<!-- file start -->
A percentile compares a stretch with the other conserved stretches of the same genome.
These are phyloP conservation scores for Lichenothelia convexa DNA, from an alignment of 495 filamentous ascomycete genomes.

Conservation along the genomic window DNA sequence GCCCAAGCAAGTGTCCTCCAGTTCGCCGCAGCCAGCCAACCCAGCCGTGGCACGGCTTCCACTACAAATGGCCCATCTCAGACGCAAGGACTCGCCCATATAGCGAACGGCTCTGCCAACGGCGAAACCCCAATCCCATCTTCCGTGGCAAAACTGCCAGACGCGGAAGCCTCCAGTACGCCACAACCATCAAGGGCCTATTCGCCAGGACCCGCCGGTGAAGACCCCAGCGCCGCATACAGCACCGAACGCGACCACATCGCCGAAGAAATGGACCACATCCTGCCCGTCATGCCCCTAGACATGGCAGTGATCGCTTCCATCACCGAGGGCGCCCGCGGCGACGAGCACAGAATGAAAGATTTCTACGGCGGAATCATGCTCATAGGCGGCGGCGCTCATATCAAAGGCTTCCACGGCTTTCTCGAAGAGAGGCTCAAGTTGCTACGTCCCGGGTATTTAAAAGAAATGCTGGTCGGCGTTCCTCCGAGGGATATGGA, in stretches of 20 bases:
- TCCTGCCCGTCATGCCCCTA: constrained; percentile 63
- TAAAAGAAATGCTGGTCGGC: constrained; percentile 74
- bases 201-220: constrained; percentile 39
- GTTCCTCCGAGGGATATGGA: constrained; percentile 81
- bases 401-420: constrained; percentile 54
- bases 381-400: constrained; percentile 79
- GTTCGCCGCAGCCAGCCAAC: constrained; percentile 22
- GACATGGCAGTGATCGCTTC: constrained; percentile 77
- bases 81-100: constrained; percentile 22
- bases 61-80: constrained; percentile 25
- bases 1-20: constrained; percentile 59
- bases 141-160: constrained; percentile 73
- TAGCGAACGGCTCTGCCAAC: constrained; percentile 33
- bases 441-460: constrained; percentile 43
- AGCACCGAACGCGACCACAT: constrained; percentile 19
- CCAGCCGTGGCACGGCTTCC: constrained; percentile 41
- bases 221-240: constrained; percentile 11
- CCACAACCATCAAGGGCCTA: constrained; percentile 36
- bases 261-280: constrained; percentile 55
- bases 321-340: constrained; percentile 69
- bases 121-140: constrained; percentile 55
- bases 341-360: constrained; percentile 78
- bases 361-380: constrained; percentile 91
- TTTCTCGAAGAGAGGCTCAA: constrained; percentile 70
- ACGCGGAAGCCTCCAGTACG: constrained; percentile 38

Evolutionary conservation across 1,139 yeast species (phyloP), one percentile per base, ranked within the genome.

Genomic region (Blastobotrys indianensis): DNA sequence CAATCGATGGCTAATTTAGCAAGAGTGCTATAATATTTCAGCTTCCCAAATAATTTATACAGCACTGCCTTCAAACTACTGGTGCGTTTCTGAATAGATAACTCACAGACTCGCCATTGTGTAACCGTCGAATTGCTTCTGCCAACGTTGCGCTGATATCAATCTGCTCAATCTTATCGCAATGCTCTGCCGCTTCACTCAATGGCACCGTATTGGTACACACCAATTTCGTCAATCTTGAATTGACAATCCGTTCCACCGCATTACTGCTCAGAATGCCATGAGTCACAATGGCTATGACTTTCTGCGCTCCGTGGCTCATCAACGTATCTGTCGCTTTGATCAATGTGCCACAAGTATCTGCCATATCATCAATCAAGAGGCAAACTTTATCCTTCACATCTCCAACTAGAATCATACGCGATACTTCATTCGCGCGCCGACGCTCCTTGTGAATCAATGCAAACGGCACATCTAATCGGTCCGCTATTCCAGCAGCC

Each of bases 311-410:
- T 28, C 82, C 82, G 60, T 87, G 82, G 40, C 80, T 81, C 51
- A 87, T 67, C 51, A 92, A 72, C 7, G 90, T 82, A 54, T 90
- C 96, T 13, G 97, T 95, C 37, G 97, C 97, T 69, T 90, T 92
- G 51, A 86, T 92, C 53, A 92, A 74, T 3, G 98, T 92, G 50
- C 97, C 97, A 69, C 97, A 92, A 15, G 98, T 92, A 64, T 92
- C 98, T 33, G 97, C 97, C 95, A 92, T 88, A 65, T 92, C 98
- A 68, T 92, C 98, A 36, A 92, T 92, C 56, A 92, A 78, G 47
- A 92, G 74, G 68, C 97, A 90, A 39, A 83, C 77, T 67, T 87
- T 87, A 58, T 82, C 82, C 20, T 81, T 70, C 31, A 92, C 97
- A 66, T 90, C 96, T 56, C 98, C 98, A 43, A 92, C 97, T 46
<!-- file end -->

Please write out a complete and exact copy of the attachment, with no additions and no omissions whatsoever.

A percentile compares a stretch with the other conserved stretches of the same genome.
These are phyloP conservation scores for Lichenothelia convexa DNA, from an alignment of 495 filamentous ascomycete genomes.

Conservation along the genomic window DNA sequence GCCCAAGCAAGTGTCCTCCAGTTCGCCGCAGCCAGCCAACCCAGCCGTGGCACGGCTTCCACTACAAATGGCCCATCTCAGACGCAAGGACTCGCCCATATAGCGAACGGCTCTGCCAACGGCGAAACCCCAATCCCATCTTCCGTGGCAAAACTGCCAGACGCGGAAGCCTCCAGTACGCCACAACCATCAAGGGCCTATTCGCCAGGACCCGCCGGTGAAGACCCCAGCGCCGCATACAGCACCGAACGCGACCACATCGCCGAAGAAATGGACCACATCCTGCCCGTCATGCCCCTAGACATGGCAGTGATCGCTTCCATCACCGAGGGCGCCCGCGGCGACGAGCACAGAATGAAAGATTTCTACGGCGGAATCATGCTCATAGGCGGCGGCGCTCATATCAAAGGCTTCCACGGCTTTCTCGAAGAGAGGCTCAAGTTGCTACGTCCCGGGTATTTAAAAGAAATGCTGGTCGGCGTTCCTCCGAGGGATATGGA, in stretches of 20 bases:
- TCCTGCCCGTCATGCCCCTA: constrained; percentile 63
- TAAAAGAAATGCTGGTCGGC: constrained; percentile 74
- bases 201-220: constrained; percentile 39
- GTTCCTCCGAGGGATATGGA: constrained; percentile 81
- bases 401-420: constrained; percentile 54
- bases 381-400: constrained; percentile 79
- GTTCGCCGCAGCCAGCCAAC: constrained; percentile 22
- GACATGGCAGTGATCGCTTC: constrained; percentile 77
- bases 81-100: constrained; percentile 22
- bases 61-80: constrained; percentile 25
- bases 1-20: constrained; percentile 59
- bases 141-160: constrained; percentile 73
- TAGCGAACGGCTCTGCCAAC: constrained; percentile 33
- bases 441-460: constrained; percentile 43
- AGCACCGAACGCGACCACAT: constrained; percentile 19
- CCAGCCGTGGCACGGCTTCC: constrained; percentile 41
- bases 221-240: constrained; percentile 11
- CCACAACCATCAAGGGCCTA: constrained; percentile 36
- bases 261-280: constrained; percentile 55
- bases 321-340: constrained; percentile 69
- bases 121-140: constrained; percentile 55
- bases 341-360: constrained; percentile 78
- bases 361-380: constrained; percentile 91
- TTTCTCGAAGAGAGGCTCAA: constrained; percentile 70
- ACGCGGAAGCCTCCAGTACG: constrained; percentile 38

Evolutionary conservation across 1,139 yeast species (phyloP), one percentile per base, ranked within the genome.

Genomic region (Blastobotrys indianensis): DNA sequence CAATCGATGGCTAATTTAGCAAGAGTGCTATAATATTTCAGCTTCCCAAATAATTTATACAGCACTGCCTTCAAACTACTGGTGCGTTTCTGAATAGATAACTCACAGACTCGCCATTGTGTAACCGTCGAATTGCTTCTGCCAACGTTGCGCTGATATCAATCTGCTCAATCTTATCGCAATGCTCTGCCGCTTCACTCAATGGCACCGTATTGGTACACACCAATTTCGTCAATCTTGAATTGACAATCCGTTCCACCGCATTACTGCTCAGAATGCCATGAGTCACAATGGCTATGACTTTCTGCGCTCCGTGGCTCATCAACGTATCTGTCGCTTTGATCAATGTGCCACAAGTATCTGCCATATCATCAATCAAGAGGCAAACTTTATCCTTCACATCTCCAACTAGAATCATACGCGATACTTCATTCGCGCGCCGACGCTCCTTGTGAATCAATGCAAACGGCACATCTAATCGGTCCGCTATTCCAGCAGCC

Each of bases 311-410:
- T 28, C 82, C 82, G 60, T 87, G 82, G 40, C 80, T 81, C 51
- A 87, T 67, C 51, A 92, A 72, C 7, G 90, T 82, A 54, T 90
- C 96, T 13, G 97, T 95, C 37, G 97, C 97, T 69, T 90, T 92
- G 51, A 86, T 92, C 53, A 92, A 74, T 3, G 98, T 92, G 50
- C 97, C 97, A 69, C 97, A 92, A 15, G 98, T 92, A 64, T 92
- C 98, T 33, G 97, C 97, C 95, A 92, T 88, A 65, T 92, C 98
- A 68, T 92, C 98, A 36, A 92, T 92, C 56, A 92, A 78, G 47
- A 92, G 74, G 68, C 97, A 90, A 39, A 83, C 77, T 67, T 87
- T 87, A 58, T 82, C 82, C 20, T 81, T 70, C 31, A 92, C 97
- A 66, T 90, C 96, T 56, C 98, C 98, A 43, A 92, C 97, T 46